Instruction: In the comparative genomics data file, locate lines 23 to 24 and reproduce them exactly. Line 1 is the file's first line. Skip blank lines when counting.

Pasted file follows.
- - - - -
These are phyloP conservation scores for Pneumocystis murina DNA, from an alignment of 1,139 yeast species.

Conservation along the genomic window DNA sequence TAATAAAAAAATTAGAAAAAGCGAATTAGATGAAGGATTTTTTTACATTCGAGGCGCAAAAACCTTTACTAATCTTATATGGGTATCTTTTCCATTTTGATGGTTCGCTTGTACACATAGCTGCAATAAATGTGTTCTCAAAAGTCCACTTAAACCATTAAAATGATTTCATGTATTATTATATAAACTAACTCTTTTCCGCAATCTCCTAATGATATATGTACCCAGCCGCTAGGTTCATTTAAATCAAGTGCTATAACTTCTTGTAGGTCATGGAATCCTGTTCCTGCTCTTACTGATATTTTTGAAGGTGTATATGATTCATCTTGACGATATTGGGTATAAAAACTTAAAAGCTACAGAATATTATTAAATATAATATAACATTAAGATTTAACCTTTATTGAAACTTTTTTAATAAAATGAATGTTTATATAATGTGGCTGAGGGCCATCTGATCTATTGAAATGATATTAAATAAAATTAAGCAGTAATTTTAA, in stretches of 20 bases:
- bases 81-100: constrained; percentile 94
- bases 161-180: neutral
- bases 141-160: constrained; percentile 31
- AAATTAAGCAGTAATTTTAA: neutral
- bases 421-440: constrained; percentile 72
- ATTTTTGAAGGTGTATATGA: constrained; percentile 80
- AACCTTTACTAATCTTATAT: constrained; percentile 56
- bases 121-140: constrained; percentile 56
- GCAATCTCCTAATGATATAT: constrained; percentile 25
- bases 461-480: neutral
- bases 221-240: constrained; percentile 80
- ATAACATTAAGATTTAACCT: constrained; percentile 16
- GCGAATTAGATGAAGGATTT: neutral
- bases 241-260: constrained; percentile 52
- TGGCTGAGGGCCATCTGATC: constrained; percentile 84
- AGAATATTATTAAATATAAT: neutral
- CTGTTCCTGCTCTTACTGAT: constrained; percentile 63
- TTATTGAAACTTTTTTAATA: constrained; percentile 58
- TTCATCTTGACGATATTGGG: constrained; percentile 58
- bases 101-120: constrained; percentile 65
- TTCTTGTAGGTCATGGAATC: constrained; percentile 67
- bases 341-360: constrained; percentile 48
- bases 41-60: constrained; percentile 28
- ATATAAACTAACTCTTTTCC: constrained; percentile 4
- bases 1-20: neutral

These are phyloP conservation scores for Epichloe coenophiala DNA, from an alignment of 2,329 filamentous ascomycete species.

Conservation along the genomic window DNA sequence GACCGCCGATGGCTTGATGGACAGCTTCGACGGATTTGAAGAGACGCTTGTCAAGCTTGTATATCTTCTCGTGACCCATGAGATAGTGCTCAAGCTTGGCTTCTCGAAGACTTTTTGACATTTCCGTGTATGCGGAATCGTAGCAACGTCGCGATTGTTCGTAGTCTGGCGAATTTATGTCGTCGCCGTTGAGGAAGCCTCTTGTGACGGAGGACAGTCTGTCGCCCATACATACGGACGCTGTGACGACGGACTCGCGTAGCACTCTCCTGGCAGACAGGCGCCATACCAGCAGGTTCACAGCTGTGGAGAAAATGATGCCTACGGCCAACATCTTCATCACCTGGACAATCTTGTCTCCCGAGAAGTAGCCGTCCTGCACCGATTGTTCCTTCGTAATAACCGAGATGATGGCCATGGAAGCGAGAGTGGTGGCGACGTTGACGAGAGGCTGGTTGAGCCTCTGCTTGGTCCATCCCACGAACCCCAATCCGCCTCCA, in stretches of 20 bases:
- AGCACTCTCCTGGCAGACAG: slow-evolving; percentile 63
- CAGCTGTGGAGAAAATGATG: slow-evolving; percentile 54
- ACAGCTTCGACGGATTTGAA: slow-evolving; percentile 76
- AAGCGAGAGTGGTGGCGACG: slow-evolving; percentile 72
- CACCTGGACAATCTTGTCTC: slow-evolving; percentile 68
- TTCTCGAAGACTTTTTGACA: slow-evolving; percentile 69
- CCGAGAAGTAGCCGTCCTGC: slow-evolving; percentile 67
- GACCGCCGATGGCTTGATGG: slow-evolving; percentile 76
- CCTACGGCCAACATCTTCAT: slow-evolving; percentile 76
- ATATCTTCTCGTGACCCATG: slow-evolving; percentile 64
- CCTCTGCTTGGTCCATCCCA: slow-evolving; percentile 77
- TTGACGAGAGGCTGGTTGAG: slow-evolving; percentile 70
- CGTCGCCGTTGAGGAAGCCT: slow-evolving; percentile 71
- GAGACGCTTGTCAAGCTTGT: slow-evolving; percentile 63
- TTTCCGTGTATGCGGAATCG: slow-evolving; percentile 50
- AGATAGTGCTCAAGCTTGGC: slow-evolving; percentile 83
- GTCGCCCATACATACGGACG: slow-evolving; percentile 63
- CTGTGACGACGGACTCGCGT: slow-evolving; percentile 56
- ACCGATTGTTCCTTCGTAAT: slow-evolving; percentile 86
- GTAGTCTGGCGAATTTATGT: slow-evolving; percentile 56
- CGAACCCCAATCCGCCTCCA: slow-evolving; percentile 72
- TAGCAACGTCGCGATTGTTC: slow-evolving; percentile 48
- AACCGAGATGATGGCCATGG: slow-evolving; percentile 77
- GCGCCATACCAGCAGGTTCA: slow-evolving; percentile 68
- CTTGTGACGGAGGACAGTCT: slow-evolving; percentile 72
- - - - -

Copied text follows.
- TTCTTGTAGGTCATGGAATC: constrained; percentile 67
- bases 341-360: constrained; percentile 48